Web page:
: Well, under the “fear will keep the local systems in line” philosophy, he would have been the one to bring the fear down on the people, so he has to maintain absolute control.
: Luke notices the answering machine light (as it were), and plays a message from Commander Thanas, wanting that face-to-face. He calls back as Leia and Han back off from the argument, Leia overwhelmed by reminders of Vader and the Empire. Luke comes back a minute later reporting that there is a Ssi-ruuvi blockade in effect–oh, so the Rebels are effectively stuck–and he’s been invited to the Imperial garrison to confer with Thanas.
Han and Leia are on the same page finally, and say it’s an awful idea, Luke should meet Thanas someplace neutral. Luke points out what I’ve been saying for a while, “Bakura isn’t neutral,” thank you, and Han and Leia push for him to take backup or support.
: Chewie is suggested.
: (Threepio offers to stay behind. Heh.)
: (That is one of the Threepio lines that actually manages to capture his voice, so let me add my “Heh” as well.)
: Luke finally says that he can take care of himself, and the point is to show that they trust the locals. Which…would be better if Luke was meeting Bakuran locals, of course, but at least Luke is recognizing that this isn’t a negotiation between equals.
Leia says that her goal is to make an honest exchange, a lasting treaty, and maybe encourage defection.
: Another “heh,” I hadn’t caught that. Well. Honest as a rebel, anyway.
It does make sense that barely two days after the Battle of Endor, they’d still be thinking in the mindset of a Rebel Alliance member, as opposed to the people we met in the Thrawn Trilogy who were trying to become a fledgling government of their own.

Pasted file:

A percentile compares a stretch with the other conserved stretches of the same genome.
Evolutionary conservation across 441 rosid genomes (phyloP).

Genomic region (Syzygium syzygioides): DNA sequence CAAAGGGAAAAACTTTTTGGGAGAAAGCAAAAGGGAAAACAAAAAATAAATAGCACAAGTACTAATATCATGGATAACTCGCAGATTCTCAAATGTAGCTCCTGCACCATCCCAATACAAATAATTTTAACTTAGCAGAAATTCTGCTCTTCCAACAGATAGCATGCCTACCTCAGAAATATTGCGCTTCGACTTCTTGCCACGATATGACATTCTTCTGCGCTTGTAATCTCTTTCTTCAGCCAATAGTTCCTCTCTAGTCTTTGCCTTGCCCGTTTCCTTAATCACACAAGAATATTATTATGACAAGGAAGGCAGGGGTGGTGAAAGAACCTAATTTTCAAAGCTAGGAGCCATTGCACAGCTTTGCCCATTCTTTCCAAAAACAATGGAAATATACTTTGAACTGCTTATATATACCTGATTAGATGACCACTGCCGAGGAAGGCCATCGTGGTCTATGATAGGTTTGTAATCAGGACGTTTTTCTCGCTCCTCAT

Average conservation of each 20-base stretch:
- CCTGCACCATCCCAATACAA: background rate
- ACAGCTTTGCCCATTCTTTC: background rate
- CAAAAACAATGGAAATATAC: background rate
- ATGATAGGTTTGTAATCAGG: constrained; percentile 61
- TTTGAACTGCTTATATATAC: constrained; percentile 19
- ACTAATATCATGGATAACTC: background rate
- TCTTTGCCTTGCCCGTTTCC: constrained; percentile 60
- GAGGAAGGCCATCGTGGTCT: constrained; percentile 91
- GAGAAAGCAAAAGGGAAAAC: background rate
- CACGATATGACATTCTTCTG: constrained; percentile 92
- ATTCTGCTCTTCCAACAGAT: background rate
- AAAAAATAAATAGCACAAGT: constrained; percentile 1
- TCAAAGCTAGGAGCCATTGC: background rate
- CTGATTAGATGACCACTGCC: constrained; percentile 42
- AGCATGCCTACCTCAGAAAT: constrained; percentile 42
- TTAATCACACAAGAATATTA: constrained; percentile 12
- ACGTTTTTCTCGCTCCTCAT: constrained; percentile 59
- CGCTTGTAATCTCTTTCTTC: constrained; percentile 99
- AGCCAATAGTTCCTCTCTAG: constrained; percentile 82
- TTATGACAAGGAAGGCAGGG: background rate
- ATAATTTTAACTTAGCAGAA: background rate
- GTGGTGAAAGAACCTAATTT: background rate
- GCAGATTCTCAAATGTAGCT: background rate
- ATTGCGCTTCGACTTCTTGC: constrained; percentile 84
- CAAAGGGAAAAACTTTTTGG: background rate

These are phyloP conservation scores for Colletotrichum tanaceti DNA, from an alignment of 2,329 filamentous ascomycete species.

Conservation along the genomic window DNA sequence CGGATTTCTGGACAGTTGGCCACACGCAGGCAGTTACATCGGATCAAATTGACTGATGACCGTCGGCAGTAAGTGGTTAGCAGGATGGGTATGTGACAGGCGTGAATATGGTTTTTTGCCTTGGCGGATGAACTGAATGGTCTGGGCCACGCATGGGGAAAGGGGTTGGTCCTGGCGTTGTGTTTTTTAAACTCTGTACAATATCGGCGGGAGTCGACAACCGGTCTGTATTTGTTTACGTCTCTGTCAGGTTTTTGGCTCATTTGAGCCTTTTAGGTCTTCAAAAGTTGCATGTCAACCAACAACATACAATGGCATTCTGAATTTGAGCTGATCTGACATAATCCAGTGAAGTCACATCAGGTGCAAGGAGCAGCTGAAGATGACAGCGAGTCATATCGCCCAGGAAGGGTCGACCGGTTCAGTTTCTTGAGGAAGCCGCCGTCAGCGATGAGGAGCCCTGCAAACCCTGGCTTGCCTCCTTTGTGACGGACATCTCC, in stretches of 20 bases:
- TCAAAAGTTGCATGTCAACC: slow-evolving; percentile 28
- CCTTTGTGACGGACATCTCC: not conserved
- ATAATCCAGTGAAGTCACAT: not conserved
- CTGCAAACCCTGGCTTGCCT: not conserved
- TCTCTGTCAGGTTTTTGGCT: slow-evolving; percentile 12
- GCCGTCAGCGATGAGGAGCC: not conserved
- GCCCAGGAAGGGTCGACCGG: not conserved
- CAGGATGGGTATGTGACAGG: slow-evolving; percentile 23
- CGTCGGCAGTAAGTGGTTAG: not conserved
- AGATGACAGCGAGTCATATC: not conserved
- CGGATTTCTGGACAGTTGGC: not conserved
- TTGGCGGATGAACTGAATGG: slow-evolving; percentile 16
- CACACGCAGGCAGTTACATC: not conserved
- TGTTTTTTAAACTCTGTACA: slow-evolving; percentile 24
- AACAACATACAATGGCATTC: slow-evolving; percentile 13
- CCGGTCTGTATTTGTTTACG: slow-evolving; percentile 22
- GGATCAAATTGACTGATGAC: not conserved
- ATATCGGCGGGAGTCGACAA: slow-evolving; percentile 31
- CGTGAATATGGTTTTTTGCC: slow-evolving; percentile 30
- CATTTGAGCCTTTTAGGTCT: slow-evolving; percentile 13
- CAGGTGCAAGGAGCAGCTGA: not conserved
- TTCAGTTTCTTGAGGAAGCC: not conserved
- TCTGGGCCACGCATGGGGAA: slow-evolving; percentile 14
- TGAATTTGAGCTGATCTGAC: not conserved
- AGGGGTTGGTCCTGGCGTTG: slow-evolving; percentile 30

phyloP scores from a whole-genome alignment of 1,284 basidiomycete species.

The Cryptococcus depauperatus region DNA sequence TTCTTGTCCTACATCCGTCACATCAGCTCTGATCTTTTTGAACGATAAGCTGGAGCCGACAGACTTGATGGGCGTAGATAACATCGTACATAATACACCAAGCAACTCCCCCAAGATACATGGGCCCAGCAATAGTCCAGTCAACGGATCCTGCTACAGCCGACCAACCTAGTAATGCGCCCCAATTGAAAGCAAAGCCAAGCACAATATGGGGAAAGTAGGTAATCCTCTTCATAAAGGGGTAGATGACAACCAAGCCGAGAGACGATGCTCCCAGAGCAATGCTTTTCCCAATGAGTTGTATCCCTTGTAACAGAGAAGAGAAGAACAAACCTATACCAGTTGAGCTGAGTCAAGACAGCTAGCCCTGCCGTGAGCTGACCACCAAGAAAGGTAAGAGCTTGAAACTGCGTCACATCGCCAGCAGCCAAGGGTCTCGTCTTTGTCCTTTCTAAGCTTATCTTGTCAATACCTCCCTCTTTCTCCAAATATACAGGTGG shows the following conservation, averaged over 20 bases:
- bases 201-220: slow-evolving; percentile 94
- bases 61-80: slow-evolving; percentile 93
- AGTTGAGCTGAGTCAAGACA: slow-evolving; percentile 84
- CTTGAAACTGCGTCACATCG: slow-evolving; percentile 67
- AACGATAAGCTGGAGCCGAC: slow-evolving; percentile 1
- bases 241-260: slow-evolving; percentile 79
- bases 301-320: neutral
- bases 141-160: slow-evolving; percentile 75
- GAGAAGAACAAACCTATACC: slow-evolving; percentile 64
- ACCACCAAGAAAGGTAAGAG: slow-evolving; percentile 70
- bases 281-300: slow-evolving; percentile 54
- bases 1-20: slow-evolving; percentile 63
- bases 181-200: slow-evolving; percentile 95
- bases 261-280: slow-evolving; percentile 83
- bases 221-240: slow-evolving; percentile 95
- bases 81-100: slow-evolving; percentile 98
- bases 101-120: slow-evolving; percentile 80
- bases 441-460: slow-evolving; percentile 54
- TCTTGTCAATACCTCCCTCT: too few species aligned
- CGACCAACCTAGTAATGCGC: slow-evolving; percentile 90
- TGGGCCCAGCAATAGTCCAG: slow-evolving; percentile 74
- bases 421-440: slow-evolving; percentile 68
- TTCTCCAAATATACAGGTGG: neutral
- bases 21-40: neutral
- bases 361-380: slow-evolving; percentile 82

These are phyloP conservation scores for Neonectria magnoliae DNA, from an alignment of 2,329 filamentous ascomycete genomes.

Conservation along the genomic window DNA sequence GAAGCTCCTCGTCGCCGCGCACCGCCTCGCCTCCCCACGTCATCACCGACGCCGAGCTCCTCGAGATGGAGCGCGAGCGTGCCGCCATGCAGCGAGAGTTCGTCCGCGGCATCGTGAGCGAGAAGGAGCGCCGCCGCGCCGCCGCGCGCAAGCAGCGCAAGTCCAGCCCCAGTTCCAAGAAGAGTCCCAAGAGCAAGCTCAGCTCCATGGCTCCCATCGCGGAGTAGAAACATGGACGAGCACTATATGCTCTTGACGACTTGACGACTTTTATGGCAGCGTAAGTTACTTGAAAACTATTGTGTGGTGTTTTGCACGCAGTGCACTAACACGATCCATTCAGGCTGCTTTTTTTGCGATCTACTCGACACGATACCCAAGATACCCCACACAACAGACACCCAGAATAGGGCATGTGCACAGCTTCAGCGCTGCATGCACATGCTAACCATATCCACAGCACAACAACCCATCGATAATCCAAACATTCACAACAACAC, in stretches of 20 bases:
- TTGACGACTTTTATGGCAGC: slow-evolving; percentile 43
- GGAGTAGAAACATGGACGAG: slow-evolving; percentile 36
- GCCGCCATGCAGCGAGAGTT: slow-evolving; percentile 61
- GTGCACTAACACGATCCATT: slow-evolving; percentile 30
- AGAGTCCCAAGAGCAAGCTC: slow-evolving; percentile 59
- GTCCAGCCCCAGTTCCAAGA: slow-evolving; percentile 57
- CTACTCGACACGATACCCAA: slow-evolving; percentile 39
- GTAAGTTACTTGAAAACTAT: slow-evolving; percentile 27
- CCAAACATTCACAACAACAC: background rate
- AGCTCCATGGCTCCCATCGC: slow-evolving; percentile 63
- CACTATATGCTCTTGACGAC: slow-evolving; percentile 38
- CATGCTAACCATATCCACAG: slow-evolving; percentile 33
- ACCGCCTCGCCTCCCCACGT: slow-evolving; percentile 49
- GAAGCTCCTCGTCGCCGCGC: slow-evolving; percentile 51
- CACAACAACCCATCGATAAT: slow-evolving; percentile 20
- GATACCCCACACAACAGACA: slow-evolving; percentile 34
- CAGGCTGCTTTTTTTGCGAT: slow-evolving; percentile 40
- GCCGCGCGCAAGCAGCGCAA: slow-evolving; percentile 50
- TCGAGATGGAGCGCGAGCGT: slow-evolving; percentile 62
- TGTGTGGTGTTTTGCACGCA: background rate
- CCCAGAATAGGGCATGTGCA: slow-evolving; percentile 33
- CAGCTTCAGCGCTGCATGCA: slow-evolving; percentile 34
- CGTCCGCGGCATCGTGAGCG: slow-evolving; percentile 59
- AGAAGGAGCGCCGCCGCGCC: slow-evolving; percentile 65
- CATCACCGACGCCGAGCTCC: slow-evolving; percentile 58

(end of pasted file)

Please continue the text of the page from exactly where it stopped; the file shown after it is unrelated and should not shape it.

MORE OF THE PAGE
: Han finally outright asks whether any of them feels good about working with “these people,” and Luke and Leia say no, but that doesn’t matter. Unease doesn’t stop them, though, Leia says. It’s time to make a start.
Luke does decide to take Artoo, who “bee-doop[s] a query.” Leia shifts to ask about the senators, and Luke gives his impressions. Apparently Leia’s speech about Alderaan worked, though I don’t really see how.
: This is a prime case of Tyers telling, not showing; Luke states that what he felt from the senate members changed after Leia told her story, but a) we didn’t get any indication of this from Luke’s point of view at the time, b) we did get a mild indication from Gaeri’s point-of-view if we can stretch a point and call her “That could have been Bakura” as the beginning of an attitude change significant enough for Luke to notice from everyone, and c) …I’m sorry, but Leia was speechifying, really. The way her speech is written was simply not that powerful or touching.